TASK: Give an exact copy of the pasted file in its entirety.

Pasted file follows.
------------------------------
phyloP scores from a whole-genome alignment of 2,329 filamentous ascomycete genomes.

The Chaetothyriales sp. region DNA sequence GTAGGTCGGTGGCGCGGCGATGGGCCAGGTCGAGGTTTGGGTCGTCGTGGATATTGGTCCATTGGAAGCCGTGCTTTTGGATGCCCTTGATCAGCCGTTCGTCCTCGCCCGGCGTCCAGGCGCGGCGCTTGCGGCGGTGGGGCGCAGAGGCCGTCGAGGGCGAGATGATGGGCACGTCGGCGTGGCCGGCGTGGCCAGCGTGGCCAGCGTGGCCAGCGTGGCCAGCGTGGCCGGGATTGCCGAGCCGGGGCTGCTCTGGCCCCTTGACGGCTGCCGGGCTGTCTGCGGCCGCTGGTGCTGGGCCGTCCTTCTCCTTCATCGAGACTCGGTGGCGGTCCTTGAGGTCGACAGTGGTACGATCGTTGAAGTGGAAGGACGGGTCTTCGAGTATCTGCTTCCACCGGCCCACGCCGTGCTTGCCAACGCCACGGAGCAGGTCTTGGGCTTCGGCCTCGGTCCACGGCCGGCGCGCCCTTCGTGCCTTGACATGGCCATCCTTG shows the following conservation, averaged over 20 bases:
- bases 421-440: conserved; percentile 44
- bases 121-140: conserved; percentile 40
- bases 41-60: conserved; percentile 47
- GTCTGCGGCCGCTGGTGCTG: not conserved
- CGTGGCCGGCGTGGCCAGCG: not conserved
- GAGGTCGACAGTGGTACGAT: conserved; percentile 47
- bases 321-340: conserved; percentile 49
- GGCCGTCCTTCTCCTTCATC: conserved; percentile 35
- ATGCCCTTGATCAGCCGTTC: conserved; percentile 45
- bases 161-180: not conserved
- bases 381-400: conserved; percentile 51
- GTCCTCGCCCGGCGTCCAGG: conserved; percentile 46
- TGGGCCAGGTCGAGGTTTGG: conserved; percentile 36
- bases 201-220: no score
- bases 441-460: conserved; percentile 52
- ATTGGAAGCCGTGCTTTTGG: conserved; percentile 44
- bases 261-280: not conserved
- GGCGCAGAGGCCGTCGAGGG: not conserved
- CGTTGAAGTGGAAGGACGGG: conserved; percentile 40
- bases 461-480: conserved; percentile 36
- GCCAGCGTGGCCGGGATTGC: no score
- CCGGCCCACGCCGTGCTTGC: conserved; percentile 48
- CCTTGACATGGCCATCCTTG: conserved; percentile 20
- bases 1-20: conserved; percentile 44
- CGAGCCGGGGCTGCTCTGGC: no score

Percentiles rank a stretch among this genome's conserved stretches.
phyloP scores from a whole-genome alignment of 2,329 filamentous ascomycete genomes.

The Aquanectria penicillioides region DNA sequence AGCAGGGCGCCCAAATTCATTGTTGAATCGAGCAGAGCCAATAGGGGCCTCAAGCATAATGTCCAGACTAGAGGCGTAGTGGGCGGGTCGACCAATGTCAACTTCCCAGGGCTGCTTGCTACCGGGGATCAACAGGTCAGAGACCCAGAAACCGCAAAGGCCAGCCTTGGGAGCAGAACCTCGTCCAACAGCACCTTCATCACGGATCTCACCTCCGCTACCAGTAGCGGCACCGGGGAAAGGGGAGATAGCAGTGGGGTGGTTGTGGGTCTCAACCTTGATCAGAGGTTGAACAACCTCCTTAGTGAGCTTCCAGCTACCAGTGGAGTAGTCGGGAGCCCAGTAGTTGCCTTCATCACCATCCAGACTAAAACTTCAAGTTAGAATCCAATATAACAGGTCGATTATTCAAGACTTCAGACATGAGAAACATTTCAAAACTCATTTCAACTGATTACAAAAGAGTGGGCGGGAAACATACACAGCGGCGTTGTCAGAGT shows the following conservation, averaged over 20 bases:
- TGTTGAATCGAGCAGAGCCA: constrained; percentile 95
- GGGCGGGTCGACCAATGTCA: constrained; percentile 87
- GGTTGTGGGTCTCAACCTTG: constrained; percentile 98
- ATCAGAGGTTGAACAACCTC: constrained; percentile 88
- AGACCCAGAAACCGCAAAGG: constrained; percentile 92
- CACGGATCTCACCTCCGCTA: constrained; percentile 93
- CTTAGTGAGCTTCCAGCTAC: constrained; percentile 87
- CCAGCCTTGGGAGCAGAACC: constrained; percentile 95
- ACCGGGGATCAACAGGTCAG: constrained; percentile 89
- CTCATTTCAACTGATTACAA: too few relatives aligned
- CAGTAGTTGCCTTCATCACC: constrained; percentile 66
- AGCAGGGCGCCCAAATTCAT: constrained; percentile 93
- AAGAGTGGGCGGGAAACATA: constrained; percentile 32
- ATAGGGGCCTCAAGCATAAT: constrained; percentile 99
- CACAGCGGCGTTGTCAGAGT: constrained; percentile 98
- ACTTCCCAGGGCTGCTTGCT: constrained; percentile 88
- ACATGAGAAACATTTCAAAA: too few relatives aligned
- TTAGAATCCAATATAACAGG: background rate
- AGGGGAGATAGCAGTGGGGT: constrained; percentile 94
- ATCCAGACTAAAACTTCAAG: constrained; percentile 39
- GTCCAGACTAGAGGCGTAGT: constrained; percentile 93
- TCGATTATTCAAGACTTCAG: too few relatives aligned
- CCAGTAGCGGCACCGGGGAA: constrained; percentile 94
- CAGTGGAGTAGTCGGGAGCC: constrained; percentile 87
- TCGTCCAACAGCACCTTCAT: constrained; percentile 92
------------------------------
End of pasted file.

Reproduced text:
phyloP scores from a whole-genome alignment of 2,329 filamentous ascomycete genomes.

The Chaetothyriales sp. region DNA sequence GTAGGTCGGTGGCGCGGCGATGGGCCAGGTCGAGGTTTGGGTCGTCGTGGATATTGGTCCATTGGAAGCCGTGCTTTTGGATGCCCTTGATCAGCCGTTCGTCCTCGCCCGGCGTCCAGGCGCGGCGCTTGCGGCGGTGGGGCGCAGAGGCCGTCGAGGGCGAGATGATGGGCACGTCGGCGTGGCCGGCGTGGCCAGCGTGGCCAGCGTGGCCAGCGTGGCCAGCGTGGCCGGGATTGCCGAGCCGGGGCTGCTCTGGCCCCTTGACGGCTGCCGGGCTGTCTGCGGCCGCTGGTGCTGGGCCGTCCTTCTCCTTCATCGAGACTCGGTGGCGGTCCTTGAGGTCGACAGTGGTACGATCGTTGAAGTGGAAGGACGGGTCTTCGAGTATCTGCTTCCACCGGCCCACGCCGTGCTTGCCAACGCCACGGAGCAGGTCTTGGGCTTCGGCCTCGGTCCACGGCCGGCGCGCCCTTCGTGCCTTGACATGGCCATCCTTG shows the following conservation, averaged over 20 bases:
- bases 421-440: conserved; percentile 44
- bases 121-140: conserved; percentile 40
- bases 41-60: conserved; percentile 47
- GTCTGCGGCCGCTGGTGCTG: not conserved
- CGTGGCCGGCGTGGCCAGCG: not conserved
- GAGGTCGACAGTGGTACGAT: conserved; percentile 47
- bases 321-340: conserved; percentile 49
- GGCCGTCCTTCTCCTTCATC: conserved; percentile 35
- ATGCCCTTGATCAGCCGTTC: conserved; percentile 45
- bases 161-180: not conserved
- bases 381-400: conserved; percentile 51
- GTCCTCGCCCGGCGTCCAGG: conserved; percentile 46
- TGGGCCAGGTCGAGGTTTGG: conserved; percentile 36
- bases 201-220: no score
- bases 441-460: conserved; percentile 52
- ATTGGAAGCCGTGCTTTTGG: conserved; percentile 44
- bases 261-280: not conserved
- GGCGCAGAGGCCGTCGAGGG: not conserved
- CGTTGAAGTGGAAGGACGGG: conserved; percentile 40
- bases 461-480: conserved; percentile 36
- GCCAGCGTGGCCGGGATTGC: no score
- CCGGCCCACGCCGTGCTTGC: conserved; percentile 48
- CCTTGACATGGCCATCCTTG: conserved; percentile 20
- bases 1-20: conserved; percentile 44
- CGAGCCGGGGCTGCTCTGGC: no score

Percentiles rank a stretch among this genome's conserved stretches.
phyloP scores from a whole-genome alignment of 2,329 filamentous ascomycete genomes.

The Aquanectria penicillioides region DNA sequence AGCAGGGCGCCCAAATTCATTGTTGAATCGAGCAGAGCCAATAGGGGCCTCAAGCATAATGTCCAGACTAGAGGCGTAGTGGGCGGGTCGACCAATGTCAACTTCCCAGGGCTGCTTGCTACCGGGGATCAACAGGTCAGAGACCCAGAAACCGCAAAGGCCAGCCTTGGGAGCAGAACCTCGTCCAACAGCACCTTCATCACGGATCTCACCTCCGCTACCAGTAGCGGCACCGGGGAAAGGGGAGATAGCAGTGGGGTGGTTGTGGGTCTCAACCTTGATCAGAGGTTGAACAACCTCCTTAGTGAGCTTCCAGCTACCAGTGGAGTAGTCGGGAGCCCAGTAGTTGCCTTCATCACCATCCAGACTAAAACTTCAAGTTAGAATCCAATATAACAGGTCGATTATTCAAGACTTCAGACATGAGAAACATTTCAAAACTCATTTCAACTGATTACAAAAGAGTGGGCGGGAAACATACACAGCGGCGTTGTCAGAGT shows the following conservation, averaged over 20 bases:
- TGTTGAATCGAGCAGAGCCA: constrained; percentile 95
- GGGCGGGTCGACCAATGTCA: constrained; percentile 87
- GGTTGTGGGTCTCAACCTTG: constrained; percentile 98
- ATCAGAGGTTGAACAACCTC: constrained; percentile 88
- AGACCCAGAAACCGCAAAGG: constrained; percentile 92
- CACGGATCTCACCTCCGCTA: constrained; percentile 93
- CTTAGTGAGCTTCCAGCTAC: constrained; percentile 87
- CCAGCCTTGGGAGCAGAACC: constrained; percentile 95
- ACCGGGGATCAACAGGTCAG: constrained; percentile 89
- CTCATTTCAACTGATTACAA: too few relatives aligned
- CAGTAGTTGCCTTCATCACC: constrained; percentile 66
- AGCAGGGCGCCCAAATTCAT: constrained; percentile 93
- AAGAGTGGGCGGGAAACATA: constrained; percentile 32
- ATAGGGGCCTCAAGCATAAT: constrained; percentile 99
- CACAGCGGCGTTGTCAGAGT: constrained; percentile 98
- ACTTCCCAGGGCTGCTTGCT: constrained; percentile 88
- ACATGAGAAACATTTCAAAA: too few relatives aligned
- TTAGAATCCAATATAACAGG: background rate
- AGGGGAGATAGCAGTGGGGT: constrained; percentile 94
- ATCCAGACTAAAACTTCAAG: constrained; percentile 39
- GTCCAGACTAGAGGCGTAGT: constrained; percentile 93
- TCGATTATTCAAGACTTCAG: too few relatives aligned
- CCAGTAGCGGCACCGGGGAA: constrained; percentile 94
- CAGTGGAGTAGTCGGGAGCC: constrained; percentile 87
- TCGTCCAACAGCACCTTCAT: constrained; percentile 92